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Let $(x_i,y_i,z_i)_{i=1,\dots,n}$ be an i.i.d. sample of $(X,Y,Z)$. How one can estimate the following object $$\int_{-\infty}^xf(\bar x,y|z)\mathrm{d}\bar x$$ where $f(x,y|z)$ is a density of $X,Y$ conditional on $Z$.

We know that $F(x) = \int_{-\infty}^xf(\bar x)\mathrm{d}x$ can be estimated using $\hat F(x) = \frac{1}{n}\sum_{i=1}^n1[x_i\leq x]$. We also know that $\hat f(x,y|z) = \frac{\frac{1}{h_{xn}h_{yn}}\sum_{i=1}^nK\left(\frac{x-x_i}{h_{xn}}\right)K\left(\frac{y-y_i}{h_{yn}}\right)K\left(\frac{z-z_i}{h_{zn}}\right)}{\sum_{i=1}^nK\left(\frac{z-z_i}{h_{zn}}\right)}$

Can I construct the estimator for the above mentioned object like this? $$\frac{\frac{1}{h_{yn}}\sum_{i=1}^n1[x_i\leq x]K\left(\frac{y-y_i}{h_{yn}}\right)K\left(\frac{z-z_i}{h_{zn}}\right)}{\sum_{i=1}^nK\left(\frac{z-z_i}{h_{zn}}\right)}$$ where $K$ is a kernel function $1$ is an indicator variable, $h$ is a bandwidth and $n$ is a sample size.

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I guess you have a sample from $(X,Y,Z)$. By definition, we have that

$$f(x,y\vert z)=\dfrac{f(x,y,z)}{f(z)}.$$

Using the joint sample from $(X,Y,Z)$, construct a nonparametric estimator (e.g. KDE) of their corresponding density $\varphi_{X,Y,Z}$. Using the marginal sample from $Z$ construct a nonparametric (KDE) estimator of the density of $Z$, $\varphi_Z$. Plug these estimators in the in integral

$$\int_{-\infty}^xf(\bar x,y|z)\mathrm{d}\bar x \approx \int_{-\infty}^x \dfrac{\varphi_{X,Y,Z}(\bar{x},y,z)}{\varphi_Z(z)}\mathrm{d}\bar x,$$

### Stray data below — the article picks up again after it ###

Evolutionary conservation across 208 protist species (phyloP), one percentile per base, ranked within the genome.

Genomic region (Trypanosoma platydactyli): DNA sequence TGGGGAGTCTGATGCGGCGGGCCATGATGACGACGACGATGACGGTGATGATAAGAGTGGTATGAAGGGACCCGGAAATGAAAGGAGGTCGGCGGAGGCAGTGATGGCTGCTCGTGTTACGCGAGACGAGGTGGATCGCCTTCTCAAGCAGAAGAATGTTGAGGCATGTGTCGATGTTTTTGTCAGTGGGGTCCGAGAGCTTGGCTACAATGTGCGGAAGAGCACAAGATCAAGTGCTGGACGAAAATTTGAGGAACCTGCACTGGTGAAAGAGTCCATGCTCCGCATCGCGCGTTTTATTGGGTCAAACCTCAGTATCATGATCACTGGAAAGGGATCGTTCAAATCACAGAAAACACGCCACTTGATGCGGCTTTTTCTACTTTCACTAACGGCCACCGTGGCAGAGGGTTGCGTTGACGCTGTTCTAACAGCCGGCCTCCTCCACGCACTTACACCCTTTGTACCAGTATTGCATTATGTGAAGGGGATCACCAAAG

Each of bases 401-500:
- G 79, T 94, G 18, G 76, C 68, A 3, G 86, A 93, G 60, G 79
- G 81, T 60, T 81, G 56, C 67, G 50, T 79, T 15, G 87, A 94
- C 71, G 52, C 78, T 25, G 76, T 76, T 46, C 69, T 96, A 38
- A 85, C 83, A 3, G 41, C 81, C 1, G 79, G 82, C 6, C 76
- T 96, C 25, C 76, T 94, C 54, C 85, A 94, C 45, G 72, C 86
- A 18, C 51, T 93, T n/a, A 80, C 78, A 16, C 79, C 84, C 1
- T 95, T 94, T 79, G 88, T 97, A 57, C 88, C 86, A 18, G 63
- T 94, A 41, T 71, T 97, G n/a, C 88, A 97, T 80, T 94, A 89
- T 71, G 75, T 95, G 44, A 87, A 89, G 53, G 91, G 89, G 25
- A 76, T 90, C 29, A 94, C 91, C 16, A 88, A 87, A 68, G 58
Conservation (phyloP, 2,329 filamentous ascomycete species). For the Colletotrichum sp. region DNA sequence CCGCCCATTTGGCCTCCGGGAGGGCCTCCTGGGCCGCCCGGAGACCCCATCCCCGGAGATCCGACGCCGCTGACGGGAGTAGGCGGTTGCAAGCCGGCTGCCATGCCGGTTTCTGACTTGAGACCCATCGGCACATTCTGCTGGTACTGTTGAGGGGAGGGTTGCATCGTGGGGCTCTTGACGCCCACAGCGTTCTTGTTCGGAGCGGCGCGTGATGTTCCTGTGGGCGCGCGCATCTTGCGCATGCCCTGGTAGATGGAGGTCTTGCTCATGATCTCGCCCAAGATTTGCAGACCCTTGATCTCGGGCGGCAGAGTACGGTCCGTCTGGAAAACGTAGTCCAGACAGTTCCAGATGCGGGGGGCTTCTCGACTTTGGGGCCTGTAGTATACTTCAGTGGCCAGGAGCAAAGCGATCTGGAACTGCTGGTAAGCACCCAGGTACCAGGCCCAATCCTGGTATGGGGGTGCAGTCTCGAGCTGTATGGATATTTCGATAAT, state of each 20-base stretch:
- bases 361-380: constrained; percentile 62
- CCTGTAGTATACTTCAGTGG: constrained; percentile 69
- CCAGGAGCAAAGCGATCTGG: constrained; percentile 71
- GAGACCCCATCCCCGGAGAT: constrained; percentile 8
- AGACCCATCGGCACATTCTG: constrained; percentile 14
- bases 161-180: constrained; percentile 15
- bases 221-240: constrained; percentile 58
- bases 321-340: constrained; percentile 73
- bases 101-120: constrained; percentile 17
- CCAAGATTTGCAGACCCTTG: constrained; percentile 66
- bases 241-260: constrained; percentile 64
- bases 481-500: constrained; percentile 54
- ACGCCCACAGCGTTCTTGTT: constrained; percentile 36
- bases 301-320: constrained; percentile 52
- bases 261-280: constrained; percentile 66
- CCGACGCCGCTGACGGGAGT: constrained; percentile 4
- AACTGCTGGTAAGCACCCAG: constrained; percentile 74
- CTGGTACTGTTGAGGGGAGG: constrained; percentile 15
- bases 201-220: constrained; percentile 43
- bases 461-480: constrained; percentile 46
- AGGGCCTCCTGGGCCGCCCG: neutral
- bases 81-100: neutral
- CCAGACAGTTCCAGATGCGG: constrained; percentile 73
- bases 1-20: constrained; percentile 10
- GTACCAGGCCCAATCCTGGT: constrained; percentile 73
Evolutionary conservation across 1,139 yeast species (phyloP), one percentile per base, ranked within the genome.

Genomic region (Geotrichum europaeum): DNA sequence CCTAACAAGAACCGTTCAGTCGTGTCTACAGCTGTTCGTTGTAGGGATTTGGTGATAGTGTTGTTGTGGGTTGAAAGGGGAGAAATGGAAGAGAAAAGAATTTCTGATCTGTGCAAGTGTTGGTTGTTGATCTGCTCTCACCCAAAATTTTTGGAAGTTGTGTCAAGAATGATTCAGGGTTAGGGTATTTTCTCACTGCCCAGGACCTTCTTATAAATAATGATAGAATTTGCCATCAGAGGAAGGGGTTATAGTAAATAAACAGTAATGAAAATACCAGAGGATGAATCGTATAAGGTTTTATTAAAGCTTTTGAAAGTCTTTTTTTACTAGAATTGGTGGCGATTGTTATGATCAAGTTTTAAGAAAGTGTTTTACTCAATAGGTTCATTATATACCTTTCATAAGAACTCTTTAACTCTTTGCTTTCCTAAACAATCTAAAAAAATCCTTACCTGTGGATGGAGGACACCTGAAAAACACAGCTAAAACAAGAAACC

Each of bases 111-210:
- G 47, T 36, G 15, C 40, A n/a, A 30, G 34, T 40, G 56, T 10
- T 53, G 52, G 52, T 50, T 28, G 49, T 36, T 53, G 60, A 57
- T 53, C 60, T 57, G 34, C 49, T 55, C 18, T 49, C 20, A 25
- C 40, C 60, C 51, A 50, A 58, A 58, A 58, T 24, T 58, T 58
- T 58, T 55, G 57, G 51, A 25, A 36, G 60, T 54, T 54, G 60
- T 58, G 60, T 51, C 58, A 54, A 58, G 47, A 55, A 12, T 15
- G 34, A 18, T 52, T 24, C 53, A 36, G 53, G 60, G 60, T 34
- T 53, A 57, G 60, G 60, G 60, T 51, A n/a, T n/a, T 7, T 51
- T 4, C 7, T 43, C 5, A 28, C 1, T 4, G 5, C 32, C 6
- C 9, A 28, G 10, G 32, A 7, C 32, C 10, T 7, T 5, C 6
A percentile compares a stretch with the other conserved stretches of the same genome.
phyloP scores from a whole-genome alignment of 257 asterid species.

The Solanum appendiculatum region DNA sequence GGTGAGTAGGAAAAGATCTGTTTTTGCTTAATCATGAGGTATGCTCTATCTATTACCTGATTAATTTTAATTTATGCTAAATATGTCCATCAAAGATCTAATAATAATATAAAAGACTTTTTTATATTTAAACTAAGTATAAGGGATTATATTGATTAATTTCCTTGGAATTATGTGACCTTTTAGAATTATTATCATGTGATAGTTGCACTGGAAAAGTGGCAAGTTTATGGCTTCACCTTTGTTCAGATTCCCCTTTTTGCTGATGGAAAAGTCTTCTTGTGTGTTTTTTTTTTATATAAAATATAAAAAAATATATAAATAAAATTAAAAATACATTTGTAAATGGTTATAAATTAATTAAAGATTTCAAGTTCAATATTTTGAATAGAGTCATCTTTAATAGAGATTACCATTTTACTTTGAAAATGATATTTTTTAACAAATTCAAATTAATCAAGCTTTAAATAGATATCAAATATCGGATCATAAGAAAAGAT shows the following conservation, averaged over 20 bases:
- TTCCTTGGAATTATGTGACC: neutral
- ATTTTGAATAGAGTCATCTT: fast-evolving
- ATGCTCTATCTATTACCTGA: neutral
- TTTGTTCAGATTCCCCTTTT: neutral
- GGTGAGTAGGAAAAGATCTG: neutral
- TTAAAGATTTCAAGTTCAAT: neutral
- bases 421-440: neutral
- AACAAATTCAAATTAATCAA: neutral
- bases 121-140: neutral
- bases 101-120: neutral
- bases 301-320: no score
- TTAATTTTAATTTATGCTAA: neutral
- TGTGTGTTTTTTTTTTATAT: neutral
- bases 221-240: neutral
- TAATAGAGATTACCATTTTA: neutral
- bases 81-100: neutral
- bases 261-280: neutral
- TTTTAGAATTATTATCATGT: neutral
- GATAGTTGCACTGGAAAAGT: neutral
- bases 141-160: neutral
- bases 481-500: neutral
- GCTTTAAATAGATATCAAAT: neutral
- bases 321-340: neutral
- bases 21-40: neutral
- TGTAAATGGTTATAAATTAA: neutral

and voilà. The integral can be calculated using quadrature or Monte Carlo methods.

Note that the bandwidth parameter might not be the same for all the entries as you are suggesting. In addition, possible dependencies of $X,Y,$ and $Z$ must be taken into account.

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  • $\begingroup$ @Bayes What you are using here is the well-known Empirical Cumulative Distribution Function (ECDF). You are also mixing two types of nonparametric estimators whose use might require a theoretical justification. Moreover, the proposed estimator does not consider dependencies between the entries. $\endgroup$
    – Pigeon
    Apr 22 '13 at 14:05
  • $\begingroup$ OK, I have deleted that comment. The empirical distribution function may be extremely slow in more than one dimension. Your estimator is not taking into account the possible dependencies between the entries (it uses a (strange) diagonal bandwidth matrix for $Y$ and $Z$). That is all I can contribute, cheers. $\endgroup$
    – Pigeon
    Apr 22 '13 at 14:08
  • $\begingroup$ I think you had better be careful about bandwidths, lest you create situations where $\phi_Z(z)=0$ but $\phi_{X,Y,Z}(\bar{x},y,z)$ is nonzero. This casts doubt on the numerical stability of the entire strategy: it would be good to see it carried out on some actual data to verify it actually works. $\endgroup$
    – whuber
    Apr 22 '13 at 14:45
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Bayes,

Actually, you don't need to estimate separate KDEs for f(x,y,z) and f(z) to get f(x,y,z). You can just estimate the joint $f(x,y,z)$ by KDE that uses the Gaussain kernels and then analytically compute $f(x,y|z)$ for any selected value of z. Then, as Pigeon already explained, just integrate over the x. But, if you are using the Gaussian kernels, you can do this part analytically as well. So you are in effect completely avoiding Monte Carlo. You will, however, require samples from the joint pdf f(x,y,z) and I assume you can get those. Then you'll need a good multivariate KDE that uses Gaussian kernels. Perhaps you can try this one: http://www.mathworks.com/matlabcentral/fileexchange/41187-fast-kernel-density-estimator-multivariate

Note that your equation for $\hat f(x,y|z)$ assumes independance of x,y,z, but I don't think that your initial definition makes that assumption. Anyway, if you're able to get the i.i.d. samples from the joint $f(x,y,z)$, then the above KDE will take into acount the possible correlation accross x,y and z .

You can find the neccesary equations on how to compute conditionals and marginals of multivariate Gaussians in textbooks or check the net.

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